WWD: You opened your first brick-and-mortar stores over the past two years on the King’s Road and at Westfield. Why did you wait so long? And why did you pick this moment when the British high street is in crisis?
J.B.: It is very fashionable to say the high street is all over, but the fact is that the majority of clothes shopping is still done in stores, and you have to be where your customers are. For us, that means stores, wholesale and direct sales. Everybody needs to be an omnichannel retailer, really. I also think you have to try everything, and then you work out what suits you best. Wholesale is a bit of a struggle for us, but I can’t complain. Things are pretty good, and we will continue to try lots of different things. There is a lot more to get right in retail, and we will keep trying.
WWD: There is much hand-wringing about there being too much merchandise on the market, too many brands and too much discounting. As a clothing brand today, how do you keep people coming back for more and also remain profitable?
J.B.: Women have a lot more choice today, and they want to wear more new things. When I started, over half the range carried over from season to season, now it is 15 percent, so people want newness. I think there is a deep-seated human need, a female need above all, to reinvent one’s self. Men do it in different ways: They want a new gadget or a new car or whatever. Women want to look great. It really makes you feel a million dollars to have the right product and I think that is quite a deep human need. There is always going to be the need to look great, and thank god for us there are plenty of people who value good quality, comfort and how something feels against the skin.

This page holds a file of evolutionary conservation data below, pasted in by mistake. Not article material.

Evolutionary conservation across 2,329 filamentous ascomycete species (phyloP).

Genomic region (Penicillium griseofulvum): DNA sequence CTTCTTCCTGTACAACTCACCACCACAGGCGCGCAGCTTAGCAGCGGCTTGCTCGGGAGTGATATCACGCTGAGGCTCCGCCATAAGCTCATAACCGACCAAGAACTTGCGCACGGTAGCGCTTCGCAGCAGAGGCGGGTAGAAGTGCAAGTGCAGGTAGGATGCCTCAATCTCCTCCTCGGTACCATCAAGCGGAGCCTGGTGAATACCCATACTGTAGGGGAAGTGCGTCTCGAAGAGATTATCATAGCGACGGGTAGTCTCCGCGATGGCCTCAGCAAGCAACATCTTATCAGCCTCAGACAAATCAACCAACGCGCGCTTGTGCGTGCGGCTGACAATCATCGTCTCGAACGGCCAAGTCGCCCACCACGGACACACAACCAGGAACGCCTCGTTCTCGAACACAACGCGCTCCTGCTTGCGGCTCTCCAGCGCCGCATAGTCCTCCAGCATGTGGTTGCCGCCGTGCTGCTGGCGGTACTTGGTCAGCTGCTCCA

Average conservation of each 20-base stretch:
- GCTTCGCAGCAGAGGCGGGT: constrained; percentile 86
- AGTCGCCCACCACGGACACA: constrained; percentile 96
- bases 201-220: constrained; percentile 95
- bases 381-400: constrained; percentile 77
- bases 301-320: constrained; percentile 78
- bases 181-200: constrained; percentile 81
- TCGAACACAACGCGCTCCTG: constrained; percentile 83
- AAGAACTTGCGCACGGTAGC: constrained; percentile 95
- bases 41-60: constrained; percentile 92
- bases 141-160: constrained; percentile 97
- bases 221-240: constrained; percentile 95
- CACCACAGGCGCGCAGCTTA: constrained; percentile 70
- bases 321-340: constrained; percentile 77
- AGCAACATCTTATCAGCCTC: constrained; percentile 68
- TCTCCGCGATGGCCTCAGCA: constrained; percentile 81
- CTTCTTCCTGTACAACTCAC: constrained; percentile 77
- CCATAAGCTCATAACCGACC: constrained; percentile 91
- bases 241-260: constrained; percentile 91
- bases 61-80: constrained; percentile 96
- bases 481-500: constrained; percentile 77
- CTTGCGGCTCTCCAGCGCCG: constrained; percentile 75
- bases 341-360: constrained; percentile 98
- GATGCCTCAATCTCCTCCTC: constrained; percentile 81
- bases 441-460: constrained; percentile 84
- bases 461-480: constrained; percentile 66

WWD: Can you talk about how you got started in the U.S. and why Boden resonates so much in that market where so many other British brands fail?
J.B.: We launched in the U.S. in 2002 because we noticed we had a lot of American customers finding their way to our site. Obviously there was the benefit of the shared language and shared values and that respect for British stuff. My attitude was, “Let’s give it a go, but don’t let it jeopardize the business.” At the time I said I did not want (the U.S.) to distract me from my main job.
We did it in a very shambolic way to start with. We tested it in a very small way, and it was quite obvious that there was demand there. Go to streets in the suburbs, in Brooklyn, Boston or Washington, and you see that people are actually very similar around the world. They have a very similar attitude to clothes and to life and everything is so international now. We all get the Internet, we all see the same things and the availability of fashion imagery has really made the world feel a lot more connected.
We are committed to growing in the U.S. and improving the service there. Our brand awareness in the U.K. among our target market is 60 percent, while in the U.S. it is 9 percent. There is a lot of scope for growth if we can find the right way to do it. Germany and America are both growing more than Britain, but I think in terms of the future, America remains our biggest opportunity.
WWD: Of late, you have seriously upped the fashion quotient of Boden’s women’s collections in particular. What was behind this decision, and has it been proving successful?
J.B.: We have always been very careful not to look like other brands that are doing pale imitations of what is going down the catwalk. The word was “style” rather than “fashion,” but in fact, we have been testing some more fashion-led products and they have been doing really well. We just go on giving the customer what she wants and if she wants that bit more fashion, then we will give her it.